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My New Synagogue in Israel: Sephardi & Ashkenazi

My new Israeli synagogue is made up of Jews from all ethnic backgrounds.
[additional-authors]
February 14, 2024

From the earliest days of this long war, the unifying slogan here in Israel has been Yachad Nenatze’ach – Together we win. We see this on billboards, the Tel Aviv skyline is illuminated with these words at night, and one of the top songs on Spotify’s “Gaza War Playlist” is Sarit Hadad’s Yachad Nenatze’ach (see image above).

But do we actually mean it? Is “Jewish Unity” really possible?

For hundreds of years in the diaspora, our synagogues have been divided along ethnic lines, reflecting different geographical locales, customs, tunes and communities. We call these “Sephardi and Ashkenazi” synagogues. These various genres of synagogues represent the collective experiences of the Jewish people in the diaspora.

In his inaugural address as Chief Rabbi of Jaffa-Tel Aviv in 1911, Rabbi Uziel said: “As we now return to our natural homeland, there is absolutely no reason to continue living by these communal and linguistic divisions – Sephardi and Ashkenazi – imported from the diaspora. Instead, we will be one unified community.”

The most challenging place to realize Rabbi Uziel’s dream of “one unified community” is the synagogue. Is it possible to blend both of these beautiful customs – Sephardi and Ashkenazi – into one unified prayer service? In 1911, Rabbi Uziel believed it could be done, and in 2023, I discovered the realization of his dream, just one block away from my new home in Herzliya.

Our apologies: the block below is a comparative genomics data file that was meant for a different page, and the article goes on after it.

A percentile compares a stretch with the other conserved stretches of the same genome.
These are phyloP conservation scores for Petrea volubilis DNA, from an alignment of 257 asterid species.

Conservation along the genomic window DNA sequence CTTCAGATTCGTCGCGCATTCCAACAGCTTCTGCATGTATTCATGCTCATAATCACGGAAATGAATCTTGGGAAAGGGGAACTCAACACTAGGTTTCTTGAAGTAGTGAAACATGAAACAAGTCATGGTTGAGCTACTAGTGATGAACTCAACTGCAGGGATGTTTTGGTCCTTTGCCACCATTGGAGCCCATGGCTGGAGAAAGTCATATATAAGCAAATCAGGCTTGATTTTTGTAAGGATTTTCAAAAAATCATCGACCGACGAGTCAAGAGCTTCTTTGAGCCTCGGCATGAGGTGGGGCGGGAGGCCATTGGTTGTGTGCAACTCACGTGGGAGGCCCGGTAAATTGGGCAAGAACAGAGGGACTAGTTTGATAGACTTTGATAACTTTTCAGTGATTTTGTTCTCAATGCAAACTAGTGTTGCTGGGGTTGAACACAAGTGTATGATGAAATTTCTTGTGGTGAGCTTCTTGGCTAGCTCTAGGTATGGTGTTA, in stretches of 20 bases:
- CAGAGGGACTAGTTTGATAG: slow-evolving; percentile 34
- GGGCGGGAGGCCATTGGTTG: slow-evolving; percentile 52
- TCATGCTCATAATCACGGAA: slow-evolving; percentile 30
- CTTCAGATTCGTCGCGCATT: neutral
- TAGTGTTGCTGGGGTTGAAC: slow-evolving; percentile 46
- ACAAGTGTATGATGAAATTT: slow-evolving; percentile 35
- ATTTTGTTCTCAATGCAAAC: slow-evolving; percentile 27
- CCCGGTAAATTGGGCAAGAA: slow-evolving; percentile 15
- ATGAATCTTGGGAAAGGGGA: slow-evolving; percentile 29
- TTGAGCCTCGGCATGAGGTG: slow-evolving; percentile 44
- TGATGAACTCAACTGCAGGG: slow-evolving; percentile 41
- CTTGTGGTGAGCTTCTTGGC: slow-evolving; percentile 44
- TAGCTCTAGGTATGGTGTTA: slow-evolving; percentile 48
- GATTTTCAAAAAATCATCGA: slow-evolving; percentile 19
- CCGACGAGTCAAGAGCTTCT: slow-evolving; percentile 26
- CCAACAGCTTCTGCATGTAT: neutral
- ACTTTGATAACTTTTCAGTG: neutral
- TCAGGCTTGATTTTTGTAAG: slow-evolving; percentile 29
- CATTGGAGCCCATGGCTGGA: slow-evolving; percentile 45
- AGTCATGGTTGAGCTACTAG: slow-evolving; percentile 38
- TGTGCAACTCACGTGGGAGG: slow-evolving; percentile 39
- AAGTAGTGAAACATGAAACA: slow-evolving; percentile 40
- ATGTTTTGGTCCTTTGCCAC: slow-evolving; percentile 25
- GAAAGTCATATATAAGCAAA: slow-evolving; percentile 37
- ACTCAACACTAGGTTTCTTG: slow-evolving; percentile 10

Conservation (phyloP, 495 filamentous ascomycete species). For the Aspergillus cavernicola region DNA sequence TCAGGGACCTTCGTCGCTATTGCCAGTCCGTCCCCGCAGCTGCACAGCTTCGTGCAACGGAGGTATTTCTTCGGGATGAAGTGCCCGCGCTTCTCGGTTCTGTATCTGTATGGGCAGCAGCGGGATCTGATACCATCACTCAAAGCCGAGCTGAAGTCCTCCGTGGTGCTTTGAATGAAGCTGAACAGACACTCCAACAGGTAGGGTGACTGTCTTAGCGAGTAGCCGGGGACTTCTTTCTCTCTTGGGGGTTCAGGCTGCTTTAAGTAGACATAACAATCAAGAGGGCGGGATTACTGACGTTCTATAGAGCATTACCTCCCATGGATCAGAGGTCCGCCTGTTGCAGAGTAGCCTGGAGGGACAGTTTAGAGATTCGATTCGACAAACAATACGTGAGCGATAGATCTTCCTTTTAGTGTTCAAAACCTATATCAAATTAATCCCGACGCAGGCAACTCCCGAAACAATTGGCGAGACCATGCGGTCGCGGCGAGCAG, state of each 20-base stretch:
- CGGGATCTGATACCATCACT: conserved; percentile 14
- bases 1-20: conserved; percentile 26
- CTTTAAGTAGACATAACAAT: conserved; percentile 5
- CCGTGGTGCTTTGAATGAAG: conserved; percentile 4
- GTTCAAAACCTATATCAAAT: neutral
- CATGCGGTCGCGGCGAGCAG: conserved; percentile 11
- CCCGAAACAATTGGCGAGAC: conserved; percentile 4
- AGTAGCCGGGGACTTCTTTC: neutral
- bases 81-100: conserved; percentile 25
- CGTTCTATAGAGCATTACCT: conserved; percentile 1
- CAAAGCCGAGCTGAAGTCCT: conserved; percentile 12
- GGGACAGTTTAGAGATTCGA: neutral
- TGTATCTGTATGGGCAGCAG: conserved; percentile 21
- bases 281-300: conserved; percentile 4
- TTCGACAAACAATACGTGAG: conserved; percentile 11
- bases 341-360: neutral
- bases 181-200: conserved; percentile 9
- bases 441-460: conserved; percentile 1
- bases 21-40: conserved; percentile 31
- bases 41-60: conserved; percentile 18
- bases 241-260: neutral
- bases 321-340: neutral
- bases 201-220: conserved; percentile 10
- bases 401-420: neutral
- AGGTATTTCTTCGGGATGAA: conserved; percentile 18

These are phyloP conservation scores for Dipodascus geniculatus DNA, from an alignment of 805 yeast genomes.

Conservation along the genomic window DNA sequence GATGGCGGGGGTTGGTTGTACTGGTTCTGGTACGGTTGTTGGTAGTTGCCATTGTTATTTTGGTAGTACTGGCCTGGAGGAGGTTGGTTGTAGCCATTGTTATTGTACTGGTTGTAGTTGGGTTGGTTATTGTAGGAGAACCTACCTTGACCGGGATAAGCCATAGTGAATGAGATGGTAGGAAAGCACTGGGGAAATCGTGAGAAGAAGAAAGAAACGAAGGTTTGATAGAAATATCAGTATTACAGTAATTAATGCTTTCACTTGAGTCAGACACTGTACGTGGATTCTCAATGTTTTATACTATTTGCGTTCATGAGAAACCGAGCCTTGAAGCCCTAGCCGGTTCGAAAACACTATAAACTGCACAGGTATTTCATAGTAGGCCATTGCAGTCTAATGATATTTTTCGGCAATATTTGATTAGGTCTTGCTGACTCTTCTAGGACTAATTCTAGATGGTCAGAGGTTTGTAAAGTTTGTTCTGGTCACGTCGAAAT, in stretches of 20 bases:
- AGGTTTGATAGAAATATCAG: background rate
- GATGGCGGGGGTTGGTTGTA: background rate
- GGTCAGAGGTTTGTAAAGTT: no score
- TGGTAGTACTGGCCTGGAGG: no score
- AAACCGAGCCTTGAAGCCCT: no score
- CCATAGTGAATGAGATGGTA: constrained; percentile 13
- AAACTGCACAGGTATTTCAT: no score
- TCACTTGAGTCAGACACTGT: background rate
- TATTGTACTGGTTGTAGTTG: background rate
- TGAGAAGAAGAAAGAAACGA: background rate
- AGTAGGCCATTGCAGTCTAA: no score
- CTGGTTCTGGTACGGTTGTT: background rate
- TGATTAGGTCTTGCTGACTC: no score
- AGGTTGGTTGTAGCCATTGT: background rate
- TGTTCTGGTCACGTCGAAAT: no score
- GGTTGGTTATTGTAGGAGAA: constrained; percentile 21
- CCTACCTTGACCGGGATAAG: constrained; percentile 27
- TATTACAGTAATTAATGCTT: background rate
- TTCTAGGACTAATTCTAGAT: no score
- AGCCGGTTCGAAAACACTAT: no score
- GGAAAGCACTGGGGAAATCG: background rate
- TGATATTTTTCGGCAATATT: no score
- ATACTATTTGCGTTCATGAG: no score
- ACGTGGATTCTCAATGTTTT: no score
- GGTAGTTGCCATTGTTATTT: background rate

My new Israeli synagogue is made up of Jews from all ethnic backgrounds. There are Sephardim, Ashkenazim, Teimanim – all praying under one roof, as Israelis, as Jews. Our prayers feature the most beautiful blend of tunes from all customs. It’s a genuine expression and celebration of Jewish unity.

In commanding us to build the first House of Worship, God says: “They shall build for me a Mishkan, so that I will dwell among them(Exodus 25:8). 

God commanded us to build the Mishkan so that God could dwell among them – among us. Who is “them”? Who is “us”? Sephardim, Ashkenazim, Teimanim – Jews, Am Yisrael – one people. For hundreds of years, geography and customs separated us. In my new synagogue, we’re back together under one roof, per Rav Uziel’s vision. We haven’t compromised, we’ve unified. That’s what we are meant to do.

Every morning, and every Shabbat, in my new synagogue in Herzliya, I feel that Rav Uziel is looking down at our beautiful minyan and smiling…and so is God.

Yachad Nitpallel, Yachad Nenatz’each – together we pray, together we win. 

Shabbat Shalom


Rabbi Daniel Bouskila is the international director of the Sephardic Educational Center.

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